Utilizing and teaching data tools in Excel for exploratory analysis
In this article we offer Excel as an introductory tool to high end business intelligence (BI) and decision support system (DSS) applications. Because it is ubiquitous, Excel can be used by all managers and business students for exploratory data analysis. We provide three key points in this utilization of MicrosoftÂ® Excel 2003: (1) manipulating records using Excel as a database, (2) creating PivotTablesÂ® and PivotChartsÂ® using Excel for analysis, and (3) importing data using Excel as an automation container. The basic skill set defined by the above three items allows users to begin to use Excel to its full potential in finding information in business data, and it offers a key tool for future research in improving the utilization of information across organizations.
If you experience problems downloading a file, check if you have the proper application to view it first. In case of further problems read the IDEAS help page. Note that these files are not on the IDEAS site. Please be patient as the files may be large.
As the access to this document is restricted, you may want to look for a different version under "Related research" (further below) or search for a different version of it.
References listed on IDEAS
Please report citation or reference errors to , or , if you are the registered author of the cited work, log in to your RePEc Author Service profile, click on "citations" and make appropriate adjustments.:
- Koschat, Martin A., 2005. "A Case for Simple Tables," The American Statistician, American Statistical Association, vol. 59, pages 31-40, February.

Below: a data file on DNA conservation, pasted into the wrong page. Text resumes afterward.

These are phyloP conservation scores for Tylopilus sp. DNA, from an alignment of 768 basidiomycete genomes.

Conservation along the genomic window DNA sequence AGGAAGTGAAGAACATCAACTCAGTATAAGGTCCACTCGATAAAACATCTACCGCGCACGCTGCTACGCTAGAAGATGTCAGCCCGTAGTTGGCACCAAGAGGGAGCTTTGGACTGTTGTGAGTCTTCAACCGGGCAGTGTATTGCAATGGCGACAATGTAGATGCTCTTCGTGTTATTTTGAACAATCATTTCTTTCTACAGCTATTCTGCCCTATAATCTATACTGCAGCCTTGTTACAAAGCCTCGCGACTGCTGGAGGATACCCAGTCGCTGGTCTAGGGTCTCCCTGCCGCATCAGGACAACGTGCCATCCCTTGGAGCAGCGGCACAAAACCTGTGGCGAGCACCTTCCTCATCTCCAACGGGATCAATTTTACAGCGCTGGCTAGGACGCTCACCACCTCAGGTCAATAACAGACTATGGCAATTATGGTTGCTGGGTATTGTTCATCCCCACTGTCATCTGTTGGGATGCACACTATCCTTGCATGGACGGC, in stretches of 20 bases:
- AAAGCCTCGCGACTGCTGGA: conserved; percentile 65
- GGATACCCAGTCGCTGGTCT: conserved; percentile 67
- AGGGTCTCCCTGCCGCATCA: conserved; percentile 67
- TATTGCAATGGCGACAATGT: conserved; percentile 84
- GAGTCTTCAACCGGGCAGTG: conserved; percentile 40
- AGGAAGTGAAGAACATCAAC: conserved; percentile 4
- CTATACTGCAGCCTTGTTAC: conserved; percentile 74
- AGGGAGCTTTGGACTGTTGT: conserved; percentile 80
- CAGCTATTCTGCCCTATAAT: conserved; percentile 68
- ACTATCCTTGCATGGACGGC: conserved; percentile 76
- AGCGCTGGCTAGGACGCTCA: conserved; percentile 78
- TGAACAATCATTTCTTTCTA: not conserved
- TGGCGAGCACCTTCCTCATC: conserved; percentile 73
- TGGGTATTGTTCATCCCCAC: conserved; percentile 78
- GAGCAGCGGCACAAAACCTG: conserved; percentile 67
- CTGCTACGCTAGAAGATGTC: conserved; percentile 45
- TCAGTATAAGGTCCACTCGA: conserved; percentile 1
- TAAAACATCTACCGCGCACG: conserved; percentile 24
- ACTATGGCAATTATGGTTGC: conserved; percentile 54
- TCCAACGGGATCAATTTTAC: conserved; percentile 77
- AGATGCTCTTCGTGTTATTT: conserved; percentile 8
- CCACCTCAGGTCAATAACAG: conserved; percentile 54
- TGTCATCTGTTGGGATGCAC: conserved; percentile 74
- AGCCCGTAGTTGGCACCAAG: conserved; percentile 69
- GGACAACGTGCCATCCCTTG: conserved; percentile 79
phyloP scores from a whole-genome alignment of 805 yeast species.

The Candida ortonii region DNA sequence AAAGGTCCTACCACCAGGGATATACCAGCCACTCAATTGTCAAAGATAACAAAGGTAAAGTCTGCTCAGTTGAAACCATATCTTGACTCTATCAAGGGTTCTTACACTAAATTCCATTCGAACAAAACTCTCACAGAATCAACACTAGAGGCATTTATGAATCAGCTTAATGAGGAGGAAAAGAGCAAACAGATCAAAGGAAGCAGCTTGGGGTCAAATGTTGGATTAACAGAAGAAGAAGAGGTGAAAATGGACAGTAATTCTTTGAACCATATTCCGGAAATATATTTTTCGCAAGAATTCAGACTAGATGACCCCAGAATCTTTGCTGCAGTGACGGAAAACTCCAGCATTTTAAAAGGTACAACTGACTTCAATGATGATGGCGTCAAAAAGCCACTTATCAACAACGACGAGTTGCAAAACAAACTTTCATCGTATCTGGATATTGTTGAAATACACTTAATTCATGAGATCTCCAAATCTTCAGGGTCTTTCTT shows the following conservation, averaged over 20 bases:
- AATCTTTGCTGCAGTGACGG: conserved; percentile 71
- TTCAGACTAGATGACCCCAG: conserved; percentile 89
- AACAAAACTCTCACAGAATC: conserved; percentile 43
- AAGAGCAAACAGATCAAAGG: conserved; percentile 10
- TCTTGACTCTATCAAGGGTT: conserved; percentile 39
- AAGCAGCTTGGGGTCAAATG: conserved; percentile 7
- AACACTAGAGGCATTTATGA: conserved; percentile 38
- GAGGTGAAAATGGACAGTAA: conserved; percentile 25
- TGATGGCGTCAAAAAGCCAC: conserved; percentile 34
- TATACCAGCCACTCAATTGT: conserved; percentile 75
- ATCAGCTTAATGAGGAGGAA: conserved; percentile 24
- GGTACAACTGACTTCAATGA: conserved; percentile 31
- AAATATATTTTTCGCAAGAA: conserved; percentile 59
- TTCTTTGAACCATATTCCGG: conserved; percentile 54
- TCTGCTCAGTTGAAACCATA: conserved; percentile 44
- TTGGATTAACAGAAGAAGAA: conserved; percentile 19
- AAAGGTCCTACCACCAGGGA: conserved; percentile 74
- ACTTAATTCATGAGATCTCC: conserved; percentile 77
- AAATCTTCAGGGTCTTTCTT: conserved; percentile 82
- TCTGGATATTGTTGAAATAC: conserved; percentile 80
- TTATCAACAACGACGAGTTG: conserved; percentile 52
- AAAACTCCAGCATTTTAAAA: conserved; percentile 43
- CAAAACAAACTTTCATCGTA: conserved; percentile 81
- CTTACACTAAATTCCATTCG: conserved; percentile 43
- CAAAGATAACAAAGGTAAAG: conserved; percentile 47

- Rau, Devaki, 2006. "Top management team transactive memory, information gathering, and perceptual accuracy," Journal of Business Research, Elsevier, vol. 59(4), pages 416-424, April.
- Tihanyi, Laszlo & Thomas, Wayne B., 2005. "Information-processing demands and the multinational enterprise: a comparison of foreign and domestic earnings estimates," Journal of Business Research, Elsevier, vol. 58(3), pages 285-292, March.
When requesting a correction, please mention this item's handle: RePEc:eee:jbrese:v:63:y:2010:i:2:p:191-206. See general information about how to correct material in RePEc.
For technical questions regarding this item, or to correct its authors, title, abstract, bibliographic or download information, contact: (Shamier, Wendy)
If you have authored this item and are not yet registered with RePEc, we encourage you to do it here. This allows to link your profile to this item. It also allows you to accept potential citations to this item that we are uncertain about.
If references are entirely missing, you can add them using this form.
If the full references list an item that is present in RePEc, but the system did not link to it, you can help with this form.
If you know of missing items citing this one, you can help us creating those links by adding the relevant references in the same way as above, for each refering item. If you are a registered author of this item, you may also want to check the "citations" tab in your profile, as there may be some citations waiting for confirmation.
Please note that corrections may take a couple of weeks to filter through the various RePEc services.